Review by Amy H.
“Ellie & Marianne,” released in 2006, is a modern-set adaptation of Jane Austen’s classic Sense and Sensibility. The film was written and produced by and stars the students of Ball State University. In brief, Ellie (Elinor) is a paralegal who sketches and draws. Marianne is a former soap opera star who takes up a role in a local play. Together the sisters follow Austen’s canon pretty closely. In the end Ellie ends up with Edward (a professor in Art) and Marianne with Brandon (who has a job crunching numbers and is a peer in this film) only after being tossed aside by Willoughby, who moved onto the next pretty girl. My best comparison for this film would be to the Mormon “Pride and Prejudice”; I neither really liked nor disliked it. I found parts quite amusing and enjoyable, while others were just hard to watch due to over-acting. Now, that being said, I highly commend the students for their wonderful efforts in putting together such a project and I did find the script pretty solid. I would say it’s worth the watch for those diehard “Sense and Sensibility” fans looking for anything S&S-related. I would also like to thank Tim Pollard, Associate Professor, Department of Telecommunications at Ball State University. I had emailed Prof. Pollard inquiring about “Ellie & Marianne”, and it’s thanks to him that we are able to get our Janeite hands on this film. So a big Thank You goes out to him!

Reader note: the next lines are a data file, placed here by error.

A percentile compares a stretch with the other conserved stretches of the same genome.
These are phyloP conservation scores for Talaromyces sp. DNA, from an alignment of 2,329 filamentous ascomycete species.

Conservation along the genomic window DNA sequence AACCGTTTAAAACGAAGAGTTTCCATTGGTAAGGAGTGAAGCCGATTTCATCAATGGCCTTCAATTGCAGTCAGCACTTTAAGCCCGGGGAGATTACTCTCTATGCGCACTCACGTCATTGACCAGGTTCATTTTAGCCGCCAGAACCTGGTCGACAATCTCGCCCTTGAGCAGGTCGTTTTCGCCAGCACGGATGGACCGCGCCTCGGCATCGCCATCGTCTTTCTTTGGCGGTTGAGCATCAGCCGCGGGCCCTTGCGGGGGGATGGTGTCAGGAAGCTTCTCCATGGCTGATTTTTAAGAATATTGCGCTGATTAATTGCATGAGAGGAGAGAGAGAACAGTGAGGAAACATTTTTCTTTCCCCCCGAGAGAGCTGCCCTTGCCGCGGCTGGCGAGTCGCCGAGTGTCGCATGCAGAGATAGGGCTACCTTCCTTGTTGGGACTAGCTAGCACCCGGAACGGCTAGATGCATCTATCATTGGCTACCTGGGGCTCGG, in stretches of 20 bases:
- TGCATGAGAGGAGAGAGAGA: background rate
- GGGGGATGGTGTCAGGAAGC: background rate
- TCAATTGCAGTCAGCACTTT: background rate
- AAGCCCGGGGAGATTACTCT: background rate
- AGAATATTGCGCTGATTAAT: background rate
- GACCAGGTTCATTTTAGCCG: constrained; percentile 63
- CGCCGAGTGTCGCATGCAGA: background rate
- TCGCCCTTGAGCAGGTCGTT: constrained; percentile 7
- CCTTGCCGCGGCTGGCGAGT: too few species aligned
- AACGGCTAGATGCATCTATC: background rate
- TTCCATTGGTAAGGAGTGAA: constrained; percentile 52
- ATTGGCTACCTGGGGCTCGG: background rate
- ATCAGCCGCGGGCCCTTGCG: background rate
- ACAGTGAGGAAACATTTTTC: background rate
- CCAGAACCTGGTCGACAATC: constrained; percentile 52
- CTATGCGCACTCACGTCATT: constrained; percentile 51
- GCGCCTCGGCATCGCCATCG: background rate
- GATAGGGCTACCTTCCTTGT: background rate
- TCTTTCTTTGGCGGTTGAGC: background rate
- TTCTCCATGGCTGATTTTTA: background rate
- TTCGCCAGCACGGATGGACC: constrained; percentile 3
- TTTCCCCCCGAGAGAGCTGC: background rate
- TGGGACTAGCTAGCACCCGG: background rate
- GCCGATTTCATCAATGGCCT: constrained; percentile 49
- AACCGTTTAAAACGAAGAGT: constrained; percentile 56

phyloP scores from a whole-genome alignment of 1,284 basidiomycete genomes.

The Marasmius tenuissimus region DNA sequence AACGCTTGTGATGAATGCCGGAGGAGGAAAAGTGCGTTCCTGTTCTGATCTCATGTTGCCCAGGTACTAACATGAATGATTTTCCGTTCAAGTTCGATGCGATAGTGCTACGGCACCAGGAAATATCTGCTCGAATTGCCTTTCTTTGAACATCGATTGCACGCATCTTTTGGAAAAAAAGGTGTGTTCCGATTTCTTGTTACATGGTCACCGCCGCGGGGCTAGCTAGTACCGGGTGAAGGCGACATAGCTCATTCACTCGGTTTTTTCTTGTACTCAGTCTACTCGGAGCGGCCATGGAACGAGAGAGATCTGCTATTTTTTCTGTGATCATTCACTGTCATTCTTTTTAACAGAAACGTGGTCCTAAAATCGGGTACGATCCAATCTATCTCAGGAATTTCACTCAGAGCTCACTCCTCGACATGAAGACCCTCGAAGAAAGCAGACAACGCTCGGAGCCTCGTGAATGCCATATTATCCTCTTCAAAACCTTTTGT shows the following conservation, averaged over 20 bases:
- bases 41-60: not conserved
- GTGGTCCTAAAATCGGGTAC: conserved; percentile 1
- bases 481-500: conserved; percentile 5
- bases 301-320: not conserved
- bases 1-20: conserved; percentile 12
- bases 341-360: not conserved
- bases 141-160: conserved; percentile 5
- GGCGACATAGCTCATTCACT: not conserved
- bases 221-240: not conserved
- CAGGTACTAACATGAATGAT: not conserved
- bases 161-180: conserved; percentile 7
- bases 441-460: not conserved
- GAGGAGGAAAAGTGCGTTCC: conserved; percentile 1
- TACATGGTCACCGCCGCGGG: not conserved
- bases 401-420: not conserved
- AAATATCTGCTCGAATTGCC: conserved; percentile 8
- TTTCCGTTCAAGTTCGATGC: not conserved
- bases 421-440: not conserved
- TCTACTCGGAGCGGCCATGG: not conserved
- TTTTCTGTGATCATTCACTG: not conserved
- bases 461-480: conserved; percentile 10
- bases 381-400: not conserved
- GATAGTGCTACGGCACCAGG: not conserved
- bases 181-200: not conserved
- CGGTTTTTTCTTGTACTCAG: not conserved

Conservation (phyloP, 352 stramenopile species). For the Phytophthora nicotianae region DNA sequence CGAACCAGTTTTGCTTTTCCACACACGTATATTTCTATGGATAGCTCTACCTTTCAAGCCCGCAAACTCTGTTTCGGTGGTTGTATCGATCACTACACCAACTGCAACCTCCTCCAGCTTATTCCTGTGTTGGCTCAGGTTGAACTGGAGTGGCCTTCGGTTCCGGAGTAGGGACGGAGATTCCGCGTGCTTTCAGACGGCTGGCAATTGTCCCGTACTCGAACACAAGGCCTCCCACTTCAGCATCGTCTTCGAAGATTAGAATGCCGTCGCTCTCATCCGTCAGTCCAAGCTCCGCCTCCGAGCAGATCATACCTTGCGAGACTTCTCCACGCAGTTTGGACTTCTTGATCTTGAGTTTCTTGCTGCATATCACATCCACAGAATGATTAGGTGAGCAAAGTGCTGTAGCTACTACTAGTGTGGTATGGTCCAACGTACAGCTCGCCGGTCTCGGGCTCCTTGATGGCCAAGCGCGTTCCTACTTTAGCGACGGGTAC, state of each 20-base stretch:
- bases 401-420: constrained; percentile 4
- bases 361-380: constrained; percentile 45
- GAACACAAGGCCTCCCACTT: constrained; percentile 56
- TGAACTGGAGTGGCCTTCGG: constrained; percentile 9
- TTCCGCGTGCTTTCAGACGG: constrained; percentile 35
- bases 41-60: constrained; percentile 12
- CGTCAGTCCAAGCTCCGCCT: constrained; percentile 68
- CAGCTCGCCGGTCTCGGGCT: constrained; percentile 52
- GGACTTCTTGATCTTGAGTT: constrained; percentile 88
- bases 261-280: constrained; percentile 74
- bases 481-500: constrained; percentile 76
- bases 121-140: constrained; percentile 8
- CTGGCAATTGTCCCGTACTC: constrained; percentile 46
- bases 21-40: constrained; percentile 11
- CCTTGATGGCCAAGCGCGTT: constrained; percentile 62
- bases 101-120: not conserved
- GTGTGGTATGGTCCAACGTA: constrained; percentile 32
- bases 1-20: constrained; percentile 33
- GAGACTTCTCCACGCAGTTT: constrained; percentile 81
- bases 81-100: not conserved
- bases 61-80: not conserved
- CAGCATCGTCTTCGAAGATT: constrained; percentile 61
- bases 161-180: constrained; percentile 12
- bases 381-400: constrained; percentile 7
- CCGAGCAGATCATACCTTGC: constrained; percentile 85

You can purchase the “Ellie & Marianne” from Ball State University at the following links:
TAXABLE – Indiana residents
NON-TAXABLE – non-Indiana residents
Article by Allison Thompson
I picked up Pride and Prejudice at age 14—and almost immediately put it down again as too boring and hard to understand! (I clearly have changed my mind since then.) Instead of Austen my real introduction to the Regency period was through the novels of the incomparable Georgette Heyer (1902-1974). Her novels were romantic and even sensual, in the writer’s meaning of being filled with concrete textures of smells, tastes and sounds and other details of life in Regency England. They charmed me at 14 and they charm me still.
Austen’s novels have survived so well and lend themselves so easily to new incarnations in part because there is little detail. There are certainly background nuances that, if you understand them, add so much more to your reading of Austen (as our Esteem’d Editrix showed us in her recent article on carriages). But you don’t have to know your phaeton from your landau to enjoy Austen. Similarly, she gives us little detail about her character’s physical appearance, leaving plenty of scope for the imagination. Continue reading